West India

Western India stretches along a massive 2236 kilometer long coastline facing the Arabian Sea from the port city of Kandla, Gujarat to Marmagoa, Goa. With a vast and varying geographical and cultural spread,                                 View more



Uttar Pradesh

Uttar Pradesh

Uttar Pradesh lies in the fertile foothills of the Himalayan mountains, fed by the melting ice of the Himalayas flowing across UP in the form of the rivers Ganges and the Yamuna. With a population exceeding 166 million and the holy Hindu cities of Varanasi, Mathura, Allahabad, Rishikesh, Haridwar and Ayodhya nesting hand in hand with exemplary Muslim architectural wonders like the Taj Mahal and Fatehpur Sikri in Agra, Uttar Pradesh is a prime example of the concurrent flow and intermingling of cultures and religions found in India.

Besides history, UP also has a lot to offer to tourists in the form of hill station resort towns Mussoorie and Nainital, a wildlife sanctuary called Corbett National Park and mountain climbing and white water rafting in the Himalayan mountain ranges where the Ganges starts churning down into the plains.

In the year 2000, India broke up Uttar Pradesh into two parts, and created another state by the name of Uttarakhand. For purposes of tourism, we consider the above mentioned cities and places as being in one state.


Rajasthan is a state of contrasts, with a violent, but beautiful past. The forts and monuments still bear the poignant scars of long-forgotten battles between the native and valiant Rajputs, the invading Moghuls and the all conquering British Empire. It is a landscape frozen in time, forgotten in the middle of India’s rush towards modernity, with endless miles of desert and sand dunes baking under the hot sun.

Nature smiles halfway through Rajasthan, with the Aravalli mountain ranges providing relief from the Thar Desert. On the other side of the mountains, colorful fort cities such as Jaisalmer, Jodhpur and Bikaner provide a dazzling array of arts, clay artifacts and talented performers entertaining travelers with splendid dance and traditional music.


A major attraction is the Palace on Wheels train, which combines the splendor and stately elegance of the Maharajahs of Rajasthan along with modern facilities, such as a bar and dining coaches, with private suites for travelers. The train also takes tourists to the Bharatpur Bird sanctuary, winter home of the migrating Siberian Cranes. The popularity of Rajasthan and the Palace on Wheels train is reflected in the fact that it is booked solid for the next two years, and the Ministry of Tourism in India has been forced to build an additional train to cater to the demand.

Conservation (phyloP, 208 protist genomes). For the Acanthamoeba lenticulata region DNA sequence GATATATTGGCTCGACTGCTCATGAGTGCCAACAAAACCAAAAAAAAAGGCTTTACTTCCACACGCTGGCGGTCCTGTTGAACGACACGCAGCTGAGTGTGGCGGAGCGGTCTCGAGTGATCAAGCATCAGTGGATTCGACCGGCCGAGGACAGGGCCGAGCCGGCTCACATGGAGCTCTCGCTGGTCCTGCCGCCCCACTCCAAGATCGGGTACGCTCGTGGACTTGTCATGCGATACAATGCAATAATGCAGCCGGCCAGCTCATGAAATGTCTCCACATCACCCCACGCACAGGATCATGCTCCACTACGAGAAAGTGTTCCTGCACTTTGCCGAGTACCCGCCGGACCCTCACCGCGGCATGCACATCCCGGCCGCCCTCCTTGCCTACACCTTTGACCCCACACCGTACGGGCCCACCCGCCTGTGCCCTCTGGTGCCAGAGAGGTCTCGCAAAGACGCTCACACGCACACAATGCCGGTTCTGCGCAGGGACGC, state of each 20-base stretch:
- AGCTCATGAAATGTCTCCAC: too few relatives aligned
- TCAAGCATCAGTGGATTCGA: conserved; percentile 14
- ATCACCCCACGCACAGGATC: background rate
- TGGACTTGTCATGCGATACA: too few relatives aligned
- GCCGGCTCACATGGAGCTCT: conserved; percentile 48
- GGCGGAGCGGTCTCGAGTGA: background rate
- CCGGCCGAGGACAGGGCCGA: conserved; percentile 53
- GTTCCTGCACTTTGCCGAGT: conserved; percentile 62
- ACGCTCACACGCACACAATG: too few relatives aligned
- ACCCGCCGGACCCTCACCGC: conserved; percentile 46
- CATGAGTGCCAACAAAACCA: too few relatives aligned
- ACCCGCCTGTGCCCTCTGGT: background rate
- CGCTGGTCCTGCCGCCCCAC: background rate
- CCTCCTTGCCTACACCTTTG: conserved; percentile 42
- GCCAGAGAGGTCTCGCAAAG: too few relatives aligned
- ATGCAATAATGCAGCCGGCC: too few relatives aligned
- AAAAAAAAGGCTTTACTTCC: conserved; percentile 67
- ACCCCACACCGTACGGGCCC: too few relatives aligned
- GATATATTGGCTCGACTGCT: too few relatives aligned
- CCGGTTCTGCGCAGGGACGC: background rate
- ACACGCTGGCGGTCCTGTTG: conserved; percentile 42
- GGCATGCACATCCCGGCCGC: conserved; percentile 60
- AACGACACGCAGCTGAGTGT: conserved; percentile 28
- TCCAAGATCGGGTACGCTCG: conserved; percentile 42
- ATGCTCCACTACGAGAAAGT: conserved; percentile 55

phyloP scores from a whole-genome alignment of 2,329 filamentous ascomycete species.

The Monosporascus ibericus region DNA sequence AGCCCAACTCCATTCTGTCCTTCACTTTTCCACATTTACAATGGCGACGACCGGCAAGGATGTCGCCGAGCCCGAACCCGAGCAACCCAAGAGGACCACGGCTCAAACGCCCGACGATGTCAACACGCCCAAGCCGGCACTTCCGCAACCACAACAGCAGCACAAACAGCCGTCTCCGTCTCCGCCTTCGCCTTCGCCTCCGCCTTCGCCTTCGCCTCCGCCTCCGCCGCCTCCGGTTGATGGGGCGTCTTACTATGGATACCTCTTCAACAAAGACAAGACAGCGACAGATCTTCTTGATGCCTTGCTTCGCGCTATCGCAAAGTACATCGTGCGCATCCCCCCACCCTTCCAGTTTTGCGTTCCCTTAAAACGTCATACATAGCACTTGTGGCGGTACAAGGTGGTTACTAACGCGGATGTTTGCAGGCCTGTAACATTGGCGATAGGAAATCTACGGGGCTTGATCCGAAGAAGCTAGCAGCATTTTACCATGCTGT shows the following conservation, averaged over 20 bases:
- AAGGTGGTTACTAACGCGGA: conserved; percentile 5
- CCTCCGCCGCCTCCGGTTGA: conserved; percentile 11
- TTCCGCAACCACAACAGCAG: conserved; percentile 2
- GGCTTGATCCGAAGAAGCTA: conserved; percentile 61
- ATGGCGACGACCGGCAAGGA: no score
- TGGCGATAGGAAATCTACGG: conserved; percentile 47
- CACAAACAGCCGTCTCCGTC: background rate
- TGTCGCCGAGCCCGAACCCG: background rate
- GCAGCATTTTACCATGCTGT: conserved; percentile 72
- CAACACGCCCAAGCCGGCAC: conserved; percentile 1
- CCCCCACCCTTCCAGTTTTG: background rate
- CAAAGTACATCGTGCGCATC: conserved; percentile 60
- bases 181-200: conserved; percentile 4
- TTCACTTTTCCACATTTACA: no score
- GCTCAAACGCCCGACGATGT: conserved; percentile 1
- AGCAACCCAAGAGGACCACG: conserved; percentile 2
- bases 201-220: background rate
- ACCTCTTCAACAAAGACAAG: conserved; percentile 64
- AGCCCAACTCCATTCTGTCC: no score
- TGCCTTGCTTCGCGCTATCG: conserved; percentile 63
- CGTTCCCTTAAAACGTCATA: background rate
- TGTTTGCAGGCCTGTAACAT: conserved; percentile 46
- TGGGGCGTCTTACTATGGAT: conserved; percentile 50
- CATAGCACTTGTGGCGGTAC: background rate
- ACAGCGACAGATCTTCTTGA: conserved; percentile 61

Punjab is known as the Granary of India, on account of the extensive agriculture and wheat output from Punjab. Home to the Sikhs, fierce warriors who live disciplined lives, Punjab also features one of the most impressive tourist destinations in India – The Golden Temple in Amritsar. The name comes from a golden leaf covering the dome of the temple. The city of Chandigarh is a planned city, designed from scratch by Swiss architect Le Corbusier.

Himachal Pradesh

Lying on the foothills of the Himalayas, this relatively sparsely populated state is a  very popular summer vacation resort, with snow capped peaks and cool weather, which is generally not available anywhere else in India. In addition to the string of resort towns, Himachal Pradesh also has a mix of Hindu and Buddhist culture and religious heritage sites, such as the Laxmi Narayan temple and Dharamsala, the abode of the Dalai Lama. Mountain climbing and white water rafting are favorites for adventure travelers in Himachal Pradesh.

  Himachal Pradesh



Jammu & Kashmir

Even closer to the mountain peaks than Himachal Pradesh, this couplet of cities forms a tiny and bitterly divided state high up in the Himalayas. Two decades ago, J & K, accessible only by road, was a tourist hotspot. You had to take a bus which wound round and round the mountains, climbing ever higher. The air at the top is chilled and clear. Tourists are accommodated in boat houses, which float on the pristine lakes, such as Dal lake. It was a picturesque and scenic place, untouched by man’s progress or modernity, until both Pakistan and India laid claim to the frozen heights and snow covered passes.